Are robots the future of educational toys? Featured

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Lego made the robotics toys trend a fixture in the lives of families with children who could afford high-tech toys, but robots are set for integration into children’s day-to-day play, if the experts are to be believed. From problem-solving, to decision making, to learning the basics of coding, robots are changing how the younger generations are learning.

Robotic manThe Ubtech Robotics range of robots has just landed in South Africa. Described as “suitable for children as young as age 8 and upwards, these interactive robot building kits go beyond pure-play and also challenge our perception of educational toys. While stimulating creativity and imagination, Ubtech Robotics building kits encourage critical thinking, problem-solving, three-dimensional engineering and collaboration. The possibilities are quite simply endless.”

The robotics to be released in the country include the Alpha1 Pro humanoid robot, as well as a range of programmable and educational robots from the Jimu range, which include TankBot, Mini Kit, Explorer kit, and MuttBot. The Alpha1 Pro humanoid robot is an “interactive robot” that evokes the robots seen in movies for decades. Its high-precision servo motors allowing it to reproduce a number of human movements such as push-ups, choreographed dancing and a few kung-fu moves.

The Jimu Robot Kits feature a number of different kits with different capabilities. These were reportedly all built to meet the needs of the STEM curriculum, including science in the form of physics and electronics; technology, through advanced motors and sensors; engineering, by building and creating as well as a software-hardware interface; and maths through the geometry, balance and programming required to make the robots work.

“These interactive robot building kits go beyond pure play and also challenge our perception of educational toys. While stimulating creativity and imagination, Ubtech Robotics building kits encourage critical thinking, problem solving, three dimensional engineering and collaboration. The possibilities are quite simply endless,” the company’s representatives have been reported as saying.

Experts seem to agree. Offering the ability for children to learn “computational thinking”, robots have been touted as the first step to demystifying complex technology at an early age. Computational thinking is described as “the process of creating a program, letting it run, encountering problems, dissecting and examining the problem, and finding a solution so you can create something”. Robots, therefore, should be seen as the educational toys of the future, if these experts are to be believed.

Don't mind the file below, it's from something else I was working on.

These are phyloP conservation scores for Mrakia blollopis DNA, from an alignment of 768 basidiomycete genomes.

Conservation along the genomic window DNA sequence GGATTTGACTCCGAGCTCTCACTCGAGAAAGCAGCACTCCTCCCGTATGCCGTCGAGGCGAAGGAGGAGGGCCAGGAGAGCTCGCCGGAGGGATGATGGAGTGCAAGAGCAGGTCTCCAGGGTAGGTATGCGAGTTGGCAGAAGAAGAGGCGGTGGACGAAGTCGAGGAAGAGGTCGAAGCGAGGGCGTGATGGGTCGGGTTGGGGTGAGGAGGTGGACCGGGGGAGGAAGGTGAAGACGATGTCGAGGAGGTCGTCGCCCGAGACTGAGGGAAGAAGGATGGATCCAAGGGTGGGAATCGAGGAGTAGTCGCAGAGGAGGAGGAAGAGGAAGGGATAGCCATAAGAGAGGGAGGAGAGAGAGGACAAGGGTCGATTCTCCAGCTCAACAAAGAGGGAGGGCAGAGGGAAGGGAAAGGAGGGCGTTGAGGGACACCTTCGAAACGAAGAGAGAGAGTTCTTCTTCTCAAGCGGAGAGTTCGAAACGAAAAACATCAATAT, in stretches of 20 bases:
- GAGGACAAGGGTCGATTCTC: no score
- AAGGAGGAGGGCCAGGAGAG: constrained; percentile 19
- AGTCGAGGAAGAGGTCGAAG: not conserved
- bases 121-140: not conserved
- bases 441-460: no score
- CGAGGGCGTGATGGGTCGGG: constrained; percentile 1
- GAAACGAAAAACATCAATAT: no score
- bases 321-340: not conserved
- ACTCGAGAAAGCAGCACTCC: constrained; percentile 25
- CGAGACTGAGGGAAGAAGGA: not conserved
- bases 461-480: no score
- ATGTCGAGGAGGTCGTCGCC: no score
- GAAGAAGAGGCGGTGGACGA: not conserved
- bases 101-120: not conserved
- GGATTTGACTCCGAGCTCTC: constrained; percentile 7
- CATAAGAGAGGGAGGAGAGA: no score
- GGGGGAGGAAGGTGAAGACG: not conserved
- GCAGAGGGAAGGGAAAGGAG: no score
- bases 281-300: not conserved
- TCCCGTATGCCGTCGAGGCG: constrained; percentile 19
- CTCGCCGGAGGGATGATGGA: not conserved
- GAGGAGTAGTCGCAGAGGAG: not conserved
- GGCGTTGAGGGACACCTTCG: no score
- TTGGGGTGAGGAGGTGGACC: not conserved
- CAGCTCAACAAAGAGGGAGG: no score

Their argument is that the future of the world lies not just in being able to use technology, but also in developing it. To understand robotics, children need to be exposed to coding and programming. In addition, understanding cause and effect is an essential life skill that children need to learn. The simple side of these concepts may be easy to grasp, but as you get older, decisions are harder to make. Robots are supposed to provide problem solving and critical thinking skills that enable good and quick decision-making.

While there is already a gap in the skills market for coders and continual advancements in technology only serve to highlight the importance of computer literacy, high-tech toys such as these are in their infancy as teaching aids. With relatively high price tags, their benefit will remain negligible until they are available to the masses – or until they become common enough to actually teach children the lessons they profess to.

Image credit: Copyright: abidal / 123RF Stock Photo

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Crown Publications, one of South Africa’s largest business-to-business publishing houses, came into existence in 1986. Since then, the company has grown from producing a single magazine, Electricity SA (renamed Electricity+Control), to publishing six monthly magazines, three quarterlies, and a number of engineering handbooks.

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